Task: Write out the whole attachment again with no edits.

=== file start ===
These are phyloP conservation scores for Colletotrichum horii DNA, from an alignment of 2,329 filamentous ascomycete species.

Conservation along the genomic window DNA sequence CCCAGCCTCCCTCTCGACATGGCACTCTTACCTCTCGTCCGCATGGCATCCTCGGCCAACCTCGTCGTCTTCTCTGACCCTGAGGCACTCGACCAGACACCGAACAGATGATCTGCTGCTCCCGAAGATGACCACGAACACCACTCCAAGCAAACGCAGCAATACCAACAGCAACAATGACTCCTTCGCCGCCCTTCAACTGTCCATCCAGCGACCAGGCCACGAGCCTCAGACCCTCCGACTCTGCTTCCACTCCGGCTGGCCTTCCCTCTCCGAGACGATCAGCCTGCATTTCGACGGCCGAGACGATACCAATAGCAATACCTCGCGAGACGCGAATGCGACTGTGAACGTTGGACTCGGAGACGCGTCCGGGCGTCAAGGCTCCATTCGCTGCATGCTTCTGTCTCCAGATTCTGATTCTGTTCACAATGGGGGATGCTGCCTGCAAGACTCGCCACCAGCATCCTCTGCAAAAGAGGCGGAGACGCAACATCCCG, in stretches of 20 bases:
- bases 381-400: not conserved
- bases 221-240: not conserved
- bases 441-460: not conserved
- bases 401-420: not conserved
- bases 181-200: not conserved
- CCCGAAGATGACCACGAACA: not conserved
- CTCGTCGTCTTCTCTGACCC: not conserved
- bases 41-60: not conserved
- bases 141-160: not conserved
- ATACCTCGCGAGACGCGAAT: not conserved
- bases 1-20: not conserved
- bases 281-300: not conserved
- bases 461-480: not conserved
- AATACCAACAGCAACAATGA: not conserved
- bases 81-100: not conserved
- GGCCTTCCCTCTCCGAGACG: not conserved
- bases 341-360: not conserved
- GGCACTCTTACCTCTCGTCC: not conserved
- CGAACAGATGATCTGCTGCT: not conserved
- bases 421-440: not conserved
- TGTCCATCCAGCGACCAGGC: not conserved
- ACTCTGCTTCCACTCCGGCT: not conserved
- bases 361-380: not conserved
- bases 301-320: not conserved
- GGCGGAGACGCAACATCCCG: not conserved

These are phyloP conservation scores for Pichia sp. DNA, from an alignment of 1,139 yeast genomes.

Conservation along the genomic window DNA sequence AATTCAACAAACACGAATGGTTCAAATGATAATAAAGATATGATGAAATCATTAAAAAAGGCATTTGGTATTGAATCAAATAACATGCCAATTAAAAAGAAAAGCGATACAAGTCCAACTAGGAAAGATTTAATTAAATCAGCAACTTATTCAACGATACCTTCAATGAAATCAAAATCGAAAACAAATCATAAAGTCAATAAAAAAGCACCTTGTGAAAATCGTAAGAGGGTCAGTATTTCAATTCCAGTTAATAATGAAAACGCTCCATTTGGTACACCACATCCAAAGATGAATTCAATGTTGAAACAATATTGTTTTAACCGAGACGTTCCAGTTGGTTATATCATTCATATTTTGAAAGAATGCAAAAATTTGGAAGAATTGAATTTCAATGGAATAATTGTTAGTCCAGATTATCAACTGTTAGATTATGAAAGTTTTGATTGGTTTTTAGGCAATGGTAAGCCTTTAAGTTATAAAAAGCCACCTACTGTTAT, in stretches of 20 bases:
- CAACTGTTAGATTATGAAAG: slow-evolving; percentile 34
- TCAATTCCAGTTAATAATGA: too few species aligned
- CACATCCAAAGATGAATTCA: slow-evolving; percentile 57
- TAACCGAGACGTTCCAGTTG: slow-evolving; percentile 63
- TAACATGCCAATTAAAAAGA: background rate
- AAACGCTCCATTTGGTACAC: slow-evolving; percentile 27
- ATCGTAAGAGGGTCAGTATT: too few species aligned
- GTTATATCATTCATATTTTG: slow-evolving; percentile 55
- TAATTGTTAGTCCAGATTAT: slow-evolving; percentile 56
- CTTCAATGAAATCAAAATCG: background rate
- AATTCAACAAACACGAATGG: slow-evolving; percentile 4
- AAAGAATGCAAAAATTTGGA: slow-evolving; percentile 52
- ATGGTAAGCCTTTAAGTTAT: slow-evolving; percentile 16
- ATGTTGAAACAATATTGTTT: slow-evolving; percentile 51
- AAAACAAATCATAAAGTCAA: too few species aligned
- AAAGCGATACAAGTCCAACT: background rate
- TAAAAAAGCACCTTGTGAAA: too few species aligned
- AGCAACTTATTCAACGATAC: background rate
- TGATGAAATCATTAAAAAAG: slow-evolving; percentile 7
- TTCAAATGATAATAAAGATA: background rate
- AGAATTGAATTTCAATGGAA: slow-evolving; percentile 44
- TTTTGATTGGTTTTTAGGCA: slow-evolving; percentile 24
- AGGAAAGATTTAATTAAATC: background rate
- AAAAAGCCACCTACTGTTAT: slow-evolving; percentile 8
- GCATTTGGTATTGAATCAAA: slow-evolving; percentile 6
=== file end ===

These are phyloP conservation scores for Colletotrichum horii DNA, from an alignment of 2,329 filamentous ascomycete species.

Conservation along the genomic window DNA sequence CCCAGCCTCCCTCTCGACATGGCACTCTTACCTCTCGTCCGCATGGCATCCTCGGCCAACCTCGTCGTCTTCTCTGACCCTGAGGCACTCGACCAGACACCGAACAGATGATCTGCTGCTCCCGAAGATGACCACGAACACCACTCCAAGCAAACGCAGCAATACCAACAGCAACAATGACTCCTTCGCCGCCCTTCAACTGTCCATCCAGCGACCAGGCCACGAGCCTCAGACCCTCCGACTCTGCTTCCACTCCGGCTGGCCTTCCCTCTCCGAGACGATCAGCCTGCATTTCGACGGCCGAGACGATACCAATAGCAATACCTCGCGAGACGCGAATGCGACTGTGAACGTTGGACTCGGAGACGCGTCCGGGCGTCAAGGCTCCATTCGCTGCATGCTTCTGTCTCCAGATTCTGATTCTGTTCACAATGGGGGATGCTGCCTGCAAGACTCGCCACCAGCATCCTCTGCAAAAGAGGCGGAGACGCAACATCCCG, in stretches of 20 bases:
- bases 381-400: not conserved
- bases 221-240: not conserved
- bases 441-460: not conserved
- bases 401-420: not conserved
- bases 181-200: not conserved
- CCCGAAGATGACCACGAACA: not conserved
- CTCGTCGTCTTCTCTGACCC: not conserved
- bases 41-60: not conserved
- bases 141-160: not conserved
- ATACCTCGCGAGACGCGAAT: not conserved
- bases 1-20: not conserved
- bases 281-300: not conserved
- bases 461-480: not conserved
- AATACCAACAGCAACAATGA: not conserved
- bases 81-100: not conserved
- GGCCTTCCCTCTCCGAGACG: not conserved
- bases 341-360: not conserved
- GGCACTCTTACCTCTCGTCC: not conserved
- CGAACAGATGATCTGCTGCT: not conserved
- bases 421-440: not conserved
- TGTCCATCCAGCGACCAGGC: not conserved
- ACTCTGCTTCCACTCCGGCT: not conserved
- bases 361-380: not conserved
- bases 301-320: not conserved
- GGCGGAGACGCAACATCCCG: not conserved

These are phyloP conservation scores for Pichia sp. DNA, from an alignment of 1,139 yeast genomes.

Conservation along the genomic window DNA sequence AATTCAACAAACACGAATGGTTCAAATGATAATAAAGATATGATGAAATCATTAAAAAAGGCATTTGGTATTGAATCAAATAACATGCCAATTAAAAAGAAAAGCGATACAAGTCCAACTAGGAAAGATTTAATTAAATCAGCAACTTATTCAACGATACCTTCAATGAAATCAAAATCGAAAACAAATCATAAAGTCAATAAAAAAGCACCTTGTGAAAATCGTAAGAGGGTCAGTATTTCAATTCCAGTTAATAATGAAAACGCTCCATTTGGTACACCACATCCAAAGATGAATTCAATGTTGAAACAATATTGTTTTAACCGAGACGTTCCAGTTGGTTATATCATTCATATTTTGAAAGAATGCAAAAATTTGGAAGAATTGAATTTCAATGGAATAATTGTTAGTCCAGATTATCAACTGTTAGATTATGAAAGTTTTGATTGGTTTTTAGGCAATGGTAAGCCTTTAAGTTATAAAAAGCCACCTACTGTTAT, in stretches of 20 bases:
- CAACTGTTAGATTATGAAAG: slow-evolving; percentile 34
- TCAATTCCAGTTAATAATGA: too few species aligned
- CACATCCAAAGATGAATTCA: slow-evolving; percentile 57
- TAACCGAGACGTTCCAGTTG: slow-evolving; percentile 63
- TAACATGCCAATTAAAAAGA: background rate
- AAACGCTCCATTTGGTACAC: slow-evolving; percentile 27
- ATCGTAAGAGGGTCAGTATT: too few species aligned
- GTTATATCATTCATATTTTG: slow-evolving; percentile 55
- TAATTGTTAGTCCAGATTAT: slow-evolving; percentile 56
- CTTCAATGAAATCAAAATCG: background rate
- AATTCAACAAACACGAATGG: slow-evolving; percentile 4
- AAAGAATGCAAAAATTTGGA: slow-evolving; percentile 52
- ATGGTAAGCCTTTAAGTTAT: slow-evolving; percentile 16
- ATGTTGAAACAATATTGTTT: slow-evolving; percentile 51
- AAAACAAATCATAAAGTCAA: too few species aligned
- AAAGCGATACAAGTCCAACT: background rate
- TAAAAAAGCACCTTGTGAAA: too few species aligned
- AGCAACTTATTCAACGATAC: background rate
- TGATGAAATCATTAAAAAAG: slow-evolving; percentile 7
- TTCAAATGATAATAAAGATA: background rate
- AGAATTGAATTTCAATGGAA: slow-evolving; percentile 44
- TTTTGATTGGTTTTTAGGCA: slow-evolving; percentile 24
- AGGAAAGATTTAATTAAATC: background rate
- AAAAAGCCACCTACTGTTAT: slow-evolving; percentile 8
- GCATTTGGTATTGAATCAAA: slow-evolving; percentile 6